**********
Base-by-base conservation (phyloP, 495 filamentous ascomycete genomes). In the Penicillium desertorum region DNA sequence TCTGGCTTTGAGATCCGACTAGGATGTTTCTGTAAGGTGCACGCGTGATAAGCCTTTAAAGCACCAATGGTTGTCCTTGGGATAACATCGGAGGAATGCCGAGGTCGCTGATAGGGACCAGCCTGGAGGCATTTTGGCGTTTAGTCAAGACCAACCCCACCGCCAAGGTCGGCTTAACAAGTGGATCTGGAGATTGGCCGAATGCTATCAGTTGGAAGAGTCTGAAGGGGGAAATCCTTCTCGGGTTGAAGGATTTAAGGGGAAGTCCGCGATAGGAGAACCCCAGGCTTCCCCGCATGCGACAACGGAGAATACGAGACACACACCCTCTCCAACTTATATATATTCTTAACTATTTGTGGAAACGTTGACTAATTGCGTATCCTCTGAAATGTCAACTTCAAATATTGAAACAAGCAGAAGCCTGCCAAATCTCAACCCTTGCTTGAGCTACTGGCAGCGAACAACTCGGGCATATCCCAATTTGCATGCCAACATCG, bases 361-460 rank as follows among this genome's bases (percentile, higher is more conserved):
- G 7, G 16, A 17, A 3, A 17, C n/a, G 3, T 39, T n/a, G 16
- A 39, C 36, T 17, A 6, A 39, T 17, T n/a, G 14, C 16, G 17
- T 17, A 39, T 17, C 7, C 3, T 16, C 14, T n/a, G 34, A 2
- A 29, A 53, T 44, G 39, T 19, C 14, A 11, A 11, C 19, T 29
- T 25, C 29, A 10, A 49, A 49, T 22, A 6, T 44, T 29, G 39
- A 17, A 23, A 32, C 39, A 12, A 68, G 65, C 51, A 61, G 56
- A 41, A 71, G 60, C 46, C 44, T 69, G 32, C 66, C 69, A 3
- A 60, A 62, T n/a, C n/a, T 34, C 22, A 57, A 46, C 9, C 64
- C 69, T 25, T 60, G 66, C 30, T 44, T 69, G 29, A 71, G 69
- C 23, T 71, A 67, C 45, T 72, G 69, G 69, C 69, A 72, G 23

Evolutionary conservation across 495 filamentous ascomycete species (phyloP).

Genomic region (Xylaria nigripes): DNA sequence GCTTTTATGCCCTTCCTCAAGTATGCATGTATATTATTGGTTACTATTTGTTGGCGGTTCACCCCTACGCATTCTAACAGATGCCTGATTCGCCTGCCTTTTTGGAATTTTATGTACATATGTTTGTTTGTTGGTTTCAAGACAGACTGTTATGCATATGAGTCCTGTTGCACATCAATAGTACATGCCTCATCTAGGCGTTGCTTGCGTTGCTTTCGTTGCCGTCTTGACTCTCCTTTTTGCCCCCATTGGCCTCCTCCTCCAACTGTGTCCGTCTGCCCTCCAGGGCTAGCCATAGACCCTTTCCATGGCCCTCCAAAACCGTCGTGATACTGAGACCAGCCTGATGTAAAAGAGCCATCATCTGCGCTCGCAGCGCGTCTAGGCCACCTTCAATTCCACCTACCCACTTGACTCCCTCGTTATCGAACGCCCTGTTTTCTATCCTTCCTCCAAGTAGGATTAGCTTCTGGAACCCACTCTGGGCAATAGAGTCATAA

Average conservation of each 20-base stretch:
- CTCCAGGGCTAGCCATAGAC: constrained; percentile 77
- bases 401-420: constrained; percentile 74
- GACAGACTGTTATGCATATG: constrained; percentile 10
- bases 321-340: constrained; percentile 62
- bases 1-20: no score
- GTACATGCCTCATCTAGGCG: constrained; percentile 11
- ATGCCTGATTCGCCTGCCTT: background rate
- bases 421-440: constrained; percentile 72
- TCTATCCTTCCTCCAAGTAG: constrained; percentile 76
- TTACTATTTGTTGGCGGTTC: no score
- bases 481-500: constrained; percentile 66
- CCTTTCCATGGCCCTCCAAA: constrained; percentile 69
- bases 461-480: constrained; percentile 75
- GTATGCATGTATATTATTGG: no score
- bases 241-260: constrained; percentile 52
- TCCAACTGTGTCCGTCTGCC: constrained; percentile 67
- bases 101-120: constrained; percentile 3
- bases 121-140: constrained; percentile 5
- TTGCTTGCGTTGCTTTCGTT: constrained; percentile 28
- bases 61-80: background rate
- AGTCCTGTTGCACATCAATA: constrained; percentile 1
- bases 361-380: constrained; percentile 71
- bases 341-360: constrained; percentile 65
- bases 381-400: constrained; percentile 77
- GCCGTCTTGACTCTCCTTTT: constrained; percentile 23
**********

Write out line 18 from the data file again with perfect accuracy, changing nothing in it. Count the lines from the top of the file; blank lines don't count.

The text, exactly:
- bases 321-340: constrained; percentile 62